These five results paint a muddy picture for people waiting for the outcome to determine the extent of impact of these studies. Though some researchers praised the project, others feared unfair discredit of their work and career. According to Sean Morrison, a senior editor at eLife, the reason for the “uninterpretable” results is “Things went wrong with tests to measure the growth of tumors in the replication attempts and the replication researchers were not allowed to deviate from the protocols, which was agreed at the start of the projects in consultation with the original authors”. “Doing anything else — such as changing the experimental conditions or restarting the work — would have introduced bias”, says Errington, the manager of the reproducibility project.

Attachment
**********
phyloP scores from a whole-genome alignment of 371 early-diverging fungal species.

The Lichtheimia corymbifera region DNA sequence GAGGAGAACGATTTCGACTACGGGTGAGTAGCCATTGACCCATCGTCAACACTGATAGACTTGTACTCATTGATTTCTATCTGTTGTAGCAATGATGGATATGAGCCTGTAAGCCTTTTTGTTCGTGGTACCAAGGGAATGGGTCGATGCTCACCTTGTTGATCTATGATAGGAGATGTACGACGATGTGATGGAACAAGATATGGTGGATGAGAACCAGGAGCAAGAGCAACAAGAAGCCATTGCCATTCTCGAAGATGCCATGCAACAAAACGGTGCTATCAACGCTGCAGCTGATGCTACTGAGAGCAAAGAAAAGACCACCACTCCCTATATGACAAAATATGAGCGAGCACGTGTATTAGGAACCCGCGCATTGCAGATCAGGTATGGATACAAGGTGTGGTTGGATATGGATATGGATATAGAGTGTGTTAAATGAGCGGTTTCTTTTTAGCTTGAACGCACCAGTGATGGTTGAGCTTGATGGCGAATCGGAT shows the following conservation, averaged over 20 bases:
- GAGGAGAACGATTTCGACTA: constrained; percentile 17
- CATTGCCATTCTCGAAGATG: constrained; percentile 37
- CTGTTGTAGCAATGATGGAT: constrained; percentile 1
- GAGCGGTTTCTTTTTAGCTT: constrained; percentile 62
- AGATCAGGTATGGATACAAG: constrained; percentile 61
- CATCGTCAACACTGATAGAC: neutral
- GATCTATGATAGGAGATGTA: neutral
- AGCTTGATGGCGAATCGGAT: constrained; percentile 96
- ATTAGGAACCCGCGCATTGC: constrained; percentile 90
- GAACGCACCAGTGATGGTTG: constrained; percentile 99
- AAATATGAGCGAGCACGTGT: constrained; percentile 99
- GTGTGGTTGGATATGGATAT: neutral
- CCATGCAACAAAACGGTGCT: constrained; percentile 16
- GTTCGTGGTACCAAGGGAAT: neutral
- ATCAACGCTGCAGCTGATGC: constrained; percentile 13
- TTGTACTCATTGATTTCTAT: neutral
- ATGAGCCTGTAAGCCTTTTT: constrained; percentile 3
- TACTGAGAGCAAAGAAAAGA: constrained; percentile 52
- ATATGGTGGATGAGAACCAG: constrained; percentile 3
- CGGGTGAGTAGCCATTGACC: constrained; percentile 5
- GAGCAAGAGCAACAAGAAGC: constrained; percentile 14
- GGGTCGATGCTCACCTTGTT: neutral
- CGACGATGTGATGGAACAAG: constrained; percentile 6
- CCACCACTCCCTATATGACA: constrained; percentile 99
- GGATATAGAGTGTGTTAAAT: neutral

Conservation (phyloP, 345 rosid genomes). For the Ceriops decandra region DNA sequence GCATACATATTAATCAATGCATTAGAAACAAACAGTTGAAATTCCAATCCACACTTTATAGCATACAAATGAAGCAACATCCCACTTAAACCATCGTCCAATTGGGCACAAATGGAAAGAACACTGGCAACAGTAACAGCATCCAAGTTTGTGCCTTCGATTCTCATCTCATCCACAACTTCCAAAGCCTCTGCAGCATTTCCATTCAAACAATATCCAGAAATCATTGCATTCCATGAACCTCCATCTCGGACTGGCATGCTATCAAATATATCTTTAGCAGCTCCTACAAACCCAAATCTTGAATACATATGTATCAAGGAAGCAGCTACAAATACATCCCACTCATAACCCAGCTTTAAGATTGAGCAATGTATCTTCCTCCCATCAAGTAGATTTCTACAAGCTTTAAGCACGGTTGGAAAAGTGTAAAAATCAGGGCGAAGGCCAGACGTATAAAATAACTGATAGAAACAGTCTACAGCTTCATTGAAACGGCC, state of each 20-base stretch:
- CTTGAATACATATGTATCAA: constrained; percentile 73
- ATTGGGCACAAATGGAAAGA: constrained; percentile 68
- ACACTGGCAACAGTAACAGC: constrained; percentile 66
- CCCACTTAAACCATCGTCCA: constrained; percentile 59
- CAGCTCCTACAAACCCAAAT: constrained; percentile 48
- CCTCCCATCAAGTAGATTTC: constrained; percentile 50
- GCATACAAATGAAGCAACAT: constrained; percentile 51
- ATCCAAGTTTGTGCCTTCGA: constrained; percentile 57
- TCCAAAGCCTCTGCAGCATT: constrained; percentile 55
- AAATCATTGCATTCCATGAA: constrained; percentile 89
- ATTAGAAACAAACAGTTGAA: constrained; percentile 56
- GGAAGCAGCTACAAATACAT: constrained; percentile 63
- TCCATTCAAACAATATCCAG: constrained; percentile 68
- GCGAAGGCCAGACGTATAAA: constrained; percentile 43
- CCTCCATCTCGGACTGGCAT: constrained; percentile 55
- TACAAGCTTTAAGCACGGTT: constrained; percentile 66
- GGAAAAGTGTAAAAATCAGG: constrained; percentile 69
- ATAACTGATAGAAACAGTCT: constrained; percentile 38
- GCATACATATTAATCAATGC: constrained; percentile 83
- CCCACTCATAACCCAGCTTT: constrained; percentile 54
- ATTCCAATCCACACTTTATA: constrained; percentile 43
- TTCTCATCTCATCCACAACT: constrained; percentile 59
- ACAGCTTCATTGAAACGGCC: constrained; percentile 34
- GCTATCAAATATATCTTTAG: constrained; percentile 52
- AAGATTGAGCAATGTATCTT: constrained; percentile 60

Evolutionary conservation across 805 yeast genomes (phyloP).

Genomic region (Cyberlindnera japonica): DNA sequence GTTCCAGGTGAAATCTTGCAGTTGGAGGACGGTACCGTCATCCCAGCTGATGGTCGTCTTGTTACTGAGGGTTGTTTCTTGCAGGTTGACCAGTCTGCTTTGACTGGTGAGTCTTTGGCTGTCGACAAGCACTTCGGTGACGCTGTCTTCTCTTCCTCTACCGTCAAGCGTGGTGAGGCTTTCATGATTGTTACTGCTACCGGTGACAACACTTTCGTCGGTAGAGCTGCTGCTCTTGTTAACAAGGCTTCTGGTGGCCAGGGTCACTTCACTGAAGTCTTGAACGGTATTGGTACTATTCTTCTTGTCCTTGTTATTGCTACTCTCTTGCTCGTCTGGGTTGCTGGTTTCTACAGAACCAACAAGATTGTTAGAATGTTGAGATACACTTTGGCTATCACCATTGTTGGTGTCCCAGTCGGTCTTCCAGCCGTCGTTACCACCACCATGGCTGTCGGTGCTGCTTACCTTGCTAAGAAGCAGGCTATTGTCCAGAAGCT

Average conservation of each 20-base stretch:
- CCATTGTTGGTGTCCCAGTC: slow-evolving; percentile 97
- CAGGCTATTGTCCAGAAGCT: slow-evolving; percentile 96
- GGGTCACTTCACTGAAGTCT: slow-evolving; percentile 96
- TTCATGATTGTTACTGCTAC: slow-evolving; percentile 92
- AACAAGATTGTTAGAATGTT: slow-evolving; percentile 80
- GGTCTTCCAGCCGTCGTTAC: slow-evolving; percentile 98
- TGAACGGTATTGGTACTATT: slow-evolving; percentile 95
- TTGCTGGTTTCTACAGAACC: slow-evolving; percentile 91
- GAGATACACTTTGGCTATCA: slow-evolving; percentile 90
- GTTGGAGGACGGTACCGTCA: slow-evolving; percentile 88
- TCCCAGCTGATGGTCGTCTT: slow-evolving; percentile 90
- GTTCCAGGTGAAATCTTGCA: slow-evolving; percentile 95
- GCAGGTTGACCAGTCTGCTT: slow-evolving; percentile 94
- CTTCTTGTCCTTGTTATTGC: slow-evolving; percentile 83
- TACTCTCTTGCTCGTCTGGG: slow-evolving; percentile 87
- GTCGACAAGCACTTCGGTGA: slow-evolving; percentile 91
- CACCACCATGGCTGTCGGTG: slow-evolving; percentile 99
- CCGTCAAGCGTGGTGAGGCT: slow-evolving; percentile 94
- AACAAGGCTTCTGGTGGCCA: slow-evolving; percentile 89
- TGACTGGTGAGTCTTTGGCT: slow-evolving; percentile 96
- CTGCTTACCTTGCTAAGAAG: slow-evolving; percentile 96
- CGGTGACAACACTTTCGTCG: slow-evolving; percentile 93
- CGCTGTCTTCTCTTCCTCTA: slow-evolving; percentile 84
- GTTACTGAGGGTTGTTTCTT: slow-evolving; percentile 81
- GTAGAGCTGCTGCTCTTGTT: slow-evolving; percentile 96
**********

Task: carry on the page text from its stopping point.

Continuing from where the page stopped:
According to Errington, the clearest finding from this project is that the papers include very few details about their methods. The replication researchers had to spend hours to work out the detailed protocols and reagents along with the original authors. Even after following the exact protocols, the final reports include many reasons why the replication studies might have turned out differently, including variations in laboratory temperatures to tiny variations in how a drug was delivered. He thinks that the project helps to bring out such confusing details to the surface, and it will be a great service for future follow up work to develop a cure for cancer. However, scientists think that such conflicts mean that the replication efforts are not very informative and couldn’t be compared to the original and will only cause delays in advancing future clinical trials. (Monya Baker and Elie Dolgin, Nature News)

 

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Containing Emerging and Re-emerging Infections Through Vaccination Strategies

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By: Arielle Glatman Zaretsky, PhD

Source: CDC [Public Domain], via Wikimedia Commons